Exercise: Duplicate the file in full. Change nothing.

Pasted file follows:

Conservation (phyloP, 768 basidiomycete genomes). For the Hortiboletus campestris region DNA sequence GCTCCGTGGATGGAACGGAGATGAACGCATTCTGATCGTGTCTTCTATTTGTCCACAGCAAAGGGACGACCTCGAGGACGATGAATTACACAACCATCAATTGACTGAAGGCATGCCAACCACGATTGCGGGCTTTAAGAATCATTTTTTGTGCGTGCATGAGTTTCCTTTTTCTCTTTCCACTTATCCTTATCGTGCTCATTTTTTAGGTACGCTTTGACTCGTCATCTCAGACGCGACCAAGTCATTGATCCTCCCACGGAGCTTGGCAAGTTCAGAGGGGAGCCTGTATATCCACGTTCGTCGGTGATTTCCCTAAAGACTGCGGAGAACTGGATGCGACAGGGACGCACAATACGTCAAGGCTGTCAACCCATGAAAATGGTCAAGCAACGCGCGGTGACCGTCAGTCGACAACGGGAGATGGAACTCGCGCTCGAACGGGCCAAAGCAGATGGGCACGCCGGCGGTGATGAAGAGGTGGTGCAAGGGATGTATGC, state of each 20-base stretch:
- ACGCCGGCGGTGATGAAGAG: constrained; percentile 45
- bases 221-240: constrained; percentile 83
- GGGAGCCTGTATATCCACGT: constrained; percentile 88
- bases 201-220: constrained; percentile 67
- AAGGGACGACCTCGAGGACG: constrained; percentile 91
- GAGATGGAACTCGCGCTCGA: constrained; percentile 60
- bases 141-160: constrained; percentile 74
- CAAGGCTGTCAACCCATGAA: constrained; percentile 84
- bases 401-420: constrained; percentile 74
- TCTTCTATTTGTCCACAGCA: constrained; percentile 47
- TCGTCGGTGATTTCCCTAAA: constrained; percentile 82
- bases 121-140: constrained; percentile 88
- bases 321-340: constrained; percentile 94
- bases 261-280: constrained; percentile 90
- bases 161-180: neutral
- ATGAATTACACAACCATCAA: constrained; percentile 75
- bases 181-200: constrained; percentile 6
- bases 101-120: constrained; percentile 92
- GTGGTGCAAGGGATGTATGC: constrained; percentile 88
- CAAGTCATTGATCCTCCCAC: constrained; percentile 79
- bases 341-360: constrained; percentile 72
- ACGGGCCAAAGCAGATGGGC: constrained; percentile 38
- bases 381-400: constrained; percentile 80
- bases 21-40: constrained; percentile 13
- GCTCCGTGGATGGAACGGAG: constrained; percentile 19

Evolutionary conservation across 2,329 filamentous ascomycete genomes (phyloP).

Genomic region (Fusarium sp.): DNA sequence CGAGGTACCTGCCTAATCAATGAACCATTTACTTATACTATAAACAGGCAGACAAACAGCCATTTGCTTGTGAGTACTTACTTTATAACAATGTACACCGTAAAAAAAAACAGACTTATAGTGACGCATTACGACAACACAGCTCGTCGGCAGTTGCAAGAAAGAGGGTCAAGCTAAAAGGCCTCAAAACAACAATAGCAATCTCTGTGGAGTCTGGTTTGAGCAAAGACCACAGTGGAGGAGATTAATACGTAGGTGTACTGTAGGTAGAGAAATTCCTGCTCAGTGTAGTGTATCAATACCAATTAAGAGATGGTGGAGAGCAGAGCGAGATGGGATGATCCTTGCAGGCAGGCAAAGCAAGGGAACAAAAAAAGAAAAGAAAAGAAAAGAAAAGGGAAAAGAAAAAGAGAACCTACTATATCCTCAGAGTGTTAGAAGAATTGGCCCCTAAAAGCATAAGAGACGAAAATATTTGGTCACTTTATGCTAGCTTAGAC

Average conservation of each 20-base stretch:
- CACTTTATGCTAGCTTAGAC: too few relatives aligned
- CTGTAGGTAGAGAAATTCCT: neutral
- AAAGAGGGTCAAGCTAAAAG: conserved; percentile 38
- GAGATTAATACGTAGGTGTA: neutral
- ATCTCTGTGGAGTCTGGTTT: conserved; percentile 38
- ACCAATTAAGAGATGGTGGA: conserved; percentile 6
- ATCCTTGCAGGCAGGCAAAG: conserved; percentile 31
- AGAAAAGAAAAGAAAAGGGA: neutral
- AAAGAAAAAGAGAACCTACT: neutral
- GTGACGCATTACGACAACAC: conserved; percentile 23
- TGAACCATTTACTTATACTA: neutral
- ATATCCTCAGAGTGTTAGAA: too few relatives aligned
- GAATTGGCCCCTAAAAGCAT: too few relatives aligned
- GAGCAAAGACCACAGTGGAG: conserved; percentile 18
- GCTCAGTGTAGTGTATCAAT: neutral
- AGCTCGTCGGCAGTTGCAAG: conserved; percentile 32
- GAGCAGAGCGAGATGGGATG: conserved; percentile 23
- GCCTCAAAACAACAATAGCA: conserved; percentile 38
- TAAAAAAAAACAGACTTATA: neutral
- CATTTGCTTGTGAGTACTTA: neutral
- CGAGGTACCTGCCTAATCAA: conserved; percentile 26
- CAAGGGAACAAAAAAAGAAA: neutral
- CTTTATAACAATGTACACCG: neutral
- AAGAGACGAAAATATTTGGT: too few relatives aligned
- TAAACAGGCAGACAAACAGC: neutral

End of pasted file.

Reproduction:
Conservation (phyloP, 768 basidiomycete genomes). For the Hortiboletus campestris region DNA sequence GCTCCGTGGATGGAACGGAGATGAACGCATTCTGATCGTGTCTTCTATTTGTCCACAGCAAAGGGACGACCTCGAGGACGATGAATTACACAACCATCAATTGACTGAAGGCATGCCAACCACGATTGCGGGCTTTAAGAATCATTTTTTGTGCGTGCATGAGTTTCCTTTTTCTCTTTCCACTTATCCTTATCGTGCTCATTTTTTAGGTACGCTTTGACTCGTCATCTCAGACGCGACCAAGTCATTGATCCTCCCACGGAGCTTGGCAAGTTCAGAGGGGAGCCTGTATATCCACGTTCGTCGGTGATTTCCCTAAAGACTGCGGAGAACTGGATGCGACAGGGACGCACAATACGTCAAGGCTGTCAACCCATGAAAATGGTCAAGCAACGCGCGGTGACCGTCAGTCGACAACGGGAGATGGAACTCGCGCTCGAACGGGCCAAAGCAGATGGGCACGCCGGCGGTGATGAAGAGGTGGTGCAAGGGATGTATGC, state of each 20-base stretch:
- ACGCCGGCGGTGATGAAGAG: constrained; percentile 45
- bases 221-240: constrained; percentile 83
- GGGAGCCTGTATATCCACGT: constrained; percentile 88
- bases 201-220: constrained; percentile 67
- AAGGGACGACCTCGAGGACG: constrained; percentile 91
- GAGATGGAACTCGCGCTCGA: constrained; percentile 60
- bases 141-160: constrained; percentile 74
- CAAGGCTGTCAACCCATGAA: constrained; percentile 84
- bases 401-420: constrained; percentile 74
- TCTTCTATTTGTCCACAGCA: constrained; percentile 47
- TCGTCGGTGATTTCCCTAAA: constrained; percentile 82
- bases 121-140: constrained; percentile 88
- bases 321-340: constrained; percentile 94
- bases 261-280: constrained; percentile 90
- bases 161-180: neutral
- ATGAATTACACAACCATCAA: constrained; percentile 75
- bases 181-200: constrained; percentile 6
- bases 101-120: constrained; percentile 92
- GTGGTGCAAGGGATGTATGC: constrained; percentile 88
- CAAGTCATTGATCCTCCCAC: constrained; percentile 79
- bases 341-360: constrained; percentile 72
- ACGGGCCAAAGCAGATGGGC: constrained; percentile 38
- bases 381-400: constrained; percentile 80
- bases 21-40: constrained; percentile 13
- GCTCCGTGGATGGAACGGAG: constrained; percentile 19

Evolutionary conservation across 2,329 filamentous ascomycete genomes (phyloP).

Genomic region (Fusarium sp.): DNA sequence CGAGGTACCTGCCTAATCAATGAACCATTTACTTATACTATAAACAGGCAGACAAACAGCCATTTGCTTGTGAGTACTTACTTTATAACAATGTACACCGTAAAAAAAAACAGACTTATAGTGACGCATTACGACAACACAGCTCGTCGGCAGTTGCAAGAAAGAGGGTCAAGCTAAAAGGCCTCAAAACAACAATAGCAATCTCTGTGGAGTCTGGTTTGAGCAAAGACCACAGTGGAGGAGATTAATACGTAGGTGTACTGTAGGTAGAGAAATTCCTGCTCAGTGTAGTGTATCAATACCAATTAAGAGATGGTGGAGAGCAGAGCGAGATGGGATGATCCTTGCAGGCAGGCAAAGCAAGGGAACAAAAAAAGAAAAGAAAAGAAAAGAAAAGGGAAAAGAAAAAGAGAACCTACTATATCCTCAGAGTGTTAGAAGAATTGGCCCCTAAAAGCATAAGAGACGAAAATATTTGGTCACTTTATGCTAGCTTAGAC

Average conservation of each 20-base stretch:
- CACTTTATGCTAGCTTAGAC: too few relatives aligned
- CTGTAGGTAGAGAAATTCCT: neutral
- AAAGAGGGTCAAGCTAAAAG: conserved; percentile 38
- GAGATTAATACGTAGGTGTA: neutral
- ATCTCTGTGGAGTCTGGTTT: conserved; percentile 38
- ACCAATTAAGAGATGGTGGA: conserved; percentile 6
- ATCCTTGCAGGCAGGCAAAG: conserved; percentile 31
- AGAAAAGAAAAGAAAAGGGA: neutral
- AAAGAAAAAGAGAACCTACT: neutral
- GTGACGCATTACGACAACAC: conserved; percentile 23
- TGAACCATTTACTTATACTA: neutral
- ATATCCTCAGAGTGTTAGAA: too few relatives aligned
- GAATTGGCCCCTAAAAGCAT: too few relatives aligned
- GAGCAAAGACCACAGTGGAG: conserved; percentile 18
- GCTCAGTGTAGTGTATCAAT: neutral
- AGCTCGTCGGCAGTTGCAAG: conserved; percentile 32
- GAGCAGAGCGAGATGGGATG: conserved; percentile 23
- GCCTCAAAACAACAATAGCA: conserved; percentile 38
- TAAAAAAAAACAGACTTATA: neutral
- CATTTGCTTGTGAGTACTTA: neutral
- CGAGGTACCTGCCTAATCAA: conserved; percentile 26
- CAAGGGAACAAAAAAAGAAA: neutral
- CTTTATAACAATGTACACCG: neutral
- AAGAGACGAAAATATTTGGT: too few relatives aligned
- TAAACAGGCAGACAAACAGC: neutral